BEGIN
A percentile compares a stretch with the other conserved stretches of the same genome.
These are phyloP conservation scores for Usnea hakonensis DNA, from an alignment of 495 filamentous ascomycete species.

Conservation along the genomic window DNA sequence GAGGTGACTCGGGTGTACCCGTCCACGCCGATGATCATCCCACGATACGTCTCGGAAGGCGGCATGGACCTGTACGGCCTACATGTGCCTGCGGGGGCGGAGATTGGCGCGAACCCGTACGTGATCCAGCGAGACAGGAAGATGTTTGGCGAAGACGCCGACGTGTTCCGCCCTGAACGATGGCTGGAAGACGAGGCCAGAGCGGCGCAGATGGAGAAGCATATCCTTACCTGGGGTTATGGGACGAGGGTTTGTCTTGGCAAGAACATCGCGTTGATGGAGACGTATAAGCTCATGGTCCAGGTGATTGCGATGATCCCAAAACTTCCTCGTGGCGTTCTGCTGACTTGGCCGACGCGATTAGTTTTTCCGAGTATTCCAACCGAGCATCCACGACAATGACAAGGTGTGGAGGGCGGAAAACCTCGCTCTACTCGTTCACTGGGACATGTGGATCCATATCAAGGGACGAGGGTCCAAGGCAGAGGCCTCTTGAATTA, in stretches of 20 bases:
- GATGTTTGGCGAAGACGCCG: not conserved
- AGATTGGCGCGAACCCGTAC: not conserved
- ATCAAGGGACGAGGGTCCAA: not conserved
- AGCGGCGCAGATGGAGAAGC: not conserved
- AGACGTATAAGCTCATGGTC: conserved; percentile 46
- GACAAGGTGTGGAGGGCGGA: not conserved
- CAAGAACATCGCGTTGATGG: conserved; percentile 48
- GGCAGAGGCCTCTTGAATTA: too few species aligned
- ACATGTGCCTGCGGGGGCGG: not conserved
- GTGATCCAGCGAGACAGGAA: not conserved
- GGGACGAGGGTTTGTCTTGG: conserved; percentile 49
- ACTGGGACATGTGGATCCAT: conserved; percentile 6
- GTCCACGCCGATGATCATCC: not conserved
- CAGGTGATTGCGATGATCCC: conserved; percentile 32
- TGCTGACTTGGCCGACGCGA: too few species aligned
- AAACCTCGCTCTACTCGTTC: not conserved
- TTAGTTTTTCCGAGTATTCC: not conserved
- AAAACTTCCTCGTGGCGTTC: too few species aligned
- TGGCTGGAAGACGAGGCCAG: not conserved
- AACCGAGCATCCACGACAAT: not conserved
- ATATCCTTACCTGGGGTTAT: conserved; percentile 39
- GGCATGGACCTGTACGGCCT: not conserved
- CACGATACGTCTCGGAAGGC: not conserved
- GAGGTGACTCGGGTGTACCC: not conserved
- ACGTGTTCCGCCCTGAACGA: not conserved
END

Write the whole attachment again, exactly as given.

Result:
A percentile compares a stretch with the other conserved stretches of the same genome.
These are phyloP conservation scores for Usnea hakonensis DNA, from an alignment of 495 filamentous ascomycete species.

Conservation along the genomic window DNA sequence GAGGTGACTCGGGTGTACCCGTCCACGCCGATGATCATCCCACGATACGTCTCGGAAGGCGGCATGGACCTGTACGGCCTACATGTGCCTGCGGGGGCGGAGATTGGCGCGAACCCGTACGTGATCCAGCGAGACAGGAAGATGTTTGGCGAAGACGCCGACGTGTTCCGCCCTGAACGATGGCTGGAAGACGAGGCCAGAGCGGCGCAGATGGAGAAGCATATCCTTACCTGGGGTTATGGGACGAGGGTTTGTCTTGGCAAGAACATCGCGTTGATGGAGACGTATAAGCTCATGGTCCAGGTGATTGCGATGATCCCAAAACTTCCTCGTGGCGTTCTGCTGACTTGGCCGACGCGATTAGTTTTTCCGAGTATTCCAACCGAGCATCCACGACAATGACAAGGTGTGGAGGGCGGAAAACCTCGCTCTACTCGTTCACTGGGACATGTGGATCCATATCAAGGGACGAGGGTCCAAGGCAGAGGCCTCTTGAATTA, in stretches of 20 bases:
- GATGTTTGGCGAAGACGCCG: not conserved
- AGATTGGCGCGAACCCGTAC: not conserved
- ATCAAGGGACGAGGGTCCAA: not conserved
- AGCGGCGCAGATGGAGAAGC: not conserved
- AGACGTATAAGCTCATGGTC: conserved; percentile 46
- GACAAGGTGTGGAGGGCGGA: not conserved
- CAAGAACATCGCGTTGATGG: conserved; percentile 48
- GGCAGAGGCCTCTTGAATTA: too few species aligned
- ACATGTGCCTGCGGGGGCGG: not conserved
- GTGATCCAGCGAGACAGGAA: not conserved
- GGGACGAGGGTTTGTCTTGG: conserved; percentile 49
- ACTGGGACATGTGGATCCAT: conserved; percentile 6
- GTCCACGCCGATGATCATCC: not conserved
- CAGGTGATTGCGATGATCCC: conserved; percentile 32
- TGCTGACTTGGCCGACGCGA: too few species aligned
- AAACCTCGCTCTACTCGTTC: not conserved
- TTAGTTTTTCCGAGTATTCC: not conserved
- AAAACTTCCTCGTGGCGTTC: too few species aligned
- TGGCTGGAAGACGAGGCCAG: not conserved
- AACCGAGCATCCACGACAAT: not conserved
- ATATCCTTACCTGGGGTTAT: conserved; percentile 39
- GGCATGGACCTGTACGGCCT: not conserved
- CACGATACGTCTCGGAAGGC: not conserved
- GAGGTGACTCGGGTGTACCC: not conserved
- ACGTGTTCCGCCCTGAACGA: not conserved